On appeal from the Superior Court of New Jersey, Chancery Division, Bergen County, Docket No. F-30625-08.
NOT FOR PUBLICATION WITHOUT THE APPROVAL OF THE APPELLATE DIVISION
Argued: December 19, 2012 -
Before Judges Axelrad and Sapp-Peterson.
In this mortgage foreclosure case, defendants Amy Anna Gomez and Alex Owimrin, husband and wife, appeal from an order of April 18, 2012, denying their motion to vacate a default judgment against them, which they filed sixteen months after the judgment was entered and the day before the sheriff's sale. The judge was not persuaded defendants had demonstrated the judgment was void, R. 4:50-1(d), and found the motion to be untimely. We affirm.
The facts are straightforward and undisputed. On August 27, 2007, defendants borrowed $377,100 from Wells Fargo Bank, N.A. (Wells Fargo), and executed a note and purchase money mortgage securing their residence in Hillsdale. The mortgage was duly recorded on August 29, 2007, in the Office of the Clerk of Bergen County. Defendants failed to make the installment payment due in May 2008, and all payments thereafter, and the loan went into default.
On August 8, 2008, Wells Fargo assigned the mortgage and note to plaintiff HSBC Bank as Trustee for WFMBS. On October 31, 2008, the assignment was duly recorded.
On August 11, 2008, plaintiff filed a foreclosure complaint against defendants.*fn1 An amended complaint was filed on January 21, 2009. The pleadings recited the aforementioned history. It is undisputed that defendants were personally served with the complaint, did not file an answer or respond to the complaint, and default was entered against them. It is also undisputed that defendants participated in court-sponsored mediation and no resolution was reached. Between 2008 and March 15, 2012, that was the full extent of defendants' involvement in the court proceedings.
Plaintiff submitted its proofs to the Administrative Office of Foreclosure, including the mortgage, note, and assignment of mortgage and note, all stamped as "certif[ied] . . . to be a true copy of the original" and signed by a person identified as "an attorney at law of N.J." (presumably plaintiff's foreclosure counsel), and affidavit of amount due. On November 8, 2010, the court entered a final judgment of foreclosure and defendants were advised of same. Defendants did not complain about the proofs, either before or at the time of the final judgment, and did nothing at all after the final judgment was entered.
Sheriff sales were repeatedly adjourned throughout 2011. The sale was ultimately scheduled for March 16, 2012. The day before the sale, present counsel, on defendants' behalf, filed an order to show cause seeking to stay the sale, vacate the final judgment, and dismiss the action. Defense counsel cited Rule 4:50-l(c) "fraud, misrepresentation, or other misconduct of an adverse party"; (d) "the judgment or order is void"; and (f) "any other reason justifying relief from the operation of the judgment or order. Defendants further argued that plaintiff's failure to comply with Rule 4:64-1(b)(10) constituted grounds to vacate judgment, claiming plaintiff did not have standing to foreclose because the complaint "relies upon a fraudulent assignment of mortgage" and "fails to state all assignments in the chain of title." Defendants also challenged plaintiff's standing to sue in foreclosure, asserting it did not have physical possession of the note when the complaint was filed and, if it did, the Trust did not take ownership of the loan under its Trust's charter, the Pooling and Servicing Agreement (Prospectus).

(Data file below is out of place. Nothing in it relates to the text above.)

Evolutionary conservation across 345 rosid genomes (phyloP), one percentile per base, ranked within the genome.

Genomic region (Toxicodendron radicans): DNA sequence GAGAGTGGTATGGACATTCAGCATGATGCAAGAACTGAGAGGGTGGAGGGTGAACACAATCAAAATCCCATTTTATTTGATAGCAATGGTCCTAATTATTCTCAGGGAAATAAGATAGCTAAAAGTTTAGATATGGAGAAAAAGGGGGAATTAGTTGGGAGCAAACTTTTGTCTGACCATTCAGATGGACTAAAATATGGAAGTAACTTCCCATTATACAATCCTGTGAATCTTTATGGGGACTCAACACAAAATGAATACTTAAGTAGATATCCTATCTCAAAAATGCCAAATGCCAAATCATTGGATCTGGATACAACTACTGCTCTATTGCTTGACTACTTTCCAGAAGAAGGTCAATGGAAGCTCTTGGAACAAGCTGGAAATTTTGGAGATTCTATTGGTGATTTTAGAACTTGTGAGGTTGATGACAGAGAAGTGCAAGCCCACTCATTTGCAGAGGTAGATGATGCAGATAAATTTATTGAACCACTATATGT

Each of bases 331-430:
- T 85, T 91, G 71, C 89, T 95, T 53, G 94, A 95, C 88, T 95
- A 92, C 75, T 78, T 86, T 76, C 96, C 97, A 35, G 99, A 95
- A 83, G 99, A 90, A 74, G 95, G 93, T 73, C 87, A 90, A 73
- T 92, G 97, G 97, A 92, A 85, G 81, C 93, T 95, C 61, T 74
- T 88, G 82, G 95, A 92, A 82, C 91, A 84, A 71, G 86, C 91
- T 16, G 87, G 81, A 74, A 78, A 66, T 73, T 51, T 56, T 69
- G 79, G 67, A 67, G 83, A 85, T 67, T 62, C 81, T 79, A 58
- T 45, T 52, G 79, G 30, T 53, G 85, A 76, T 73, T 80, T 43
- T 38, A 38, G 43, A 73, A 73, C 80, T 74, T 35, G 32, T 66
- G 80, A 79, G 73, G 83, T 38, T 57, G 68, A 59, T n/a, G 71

Plaintiff voluntarily adjourned the sale, and Judge Robert
P. Contillo converted the order to show cause into a motion to vacate the final judgment of foreclosure. Following oral argument on April 13, 2012, Judge Contillo denied defendants' motion for the reasons stated orally on the record. He rejected defendants' argument that the judgment was void because the assignment of the mortgage to plaintiff was improperly executed. Regardless, the judge found defendants had failed to file the motion within a reasonable time. The judge concluded it was unreasonable for defendants not to participate in a litigation for years and then to come in literally the day before the property is going to be sold at Sheriff's sale to talk about whether or not there has been documentation that would authorize Mr. Ackerman to have implemented the assignment, and I'm satisfied there is no fraud involved, at the very least, in that transaction.
An amended order was entered on April 18, 2012, because the April 13, 2012 order failed to accurately reflect the court's rulings. This appeal ensued.
On appeal, defendants argue: (1) the Administrative Office of Foreclosure erred by entering final judgment without sufficient proofs; (2) the court erred by misapplying the law of the Uniform Commercial Code (UCC), N.J.S.A. 12A:3-301, and Deutsche Bank National Trust v. Mitchell, 422 N.J. Super. 214 (App. Div. 2011); (3) the court erred by failing to consider that the Prospectus governing plaintiff precluded the Trust from taking ownership and rights of enforceability as to the subject promissory note and mortgage because the Prospectus makes clear that plaintiff has not acquired the note and mortgage; and (4) plaintiff's failure to comply with Rule ...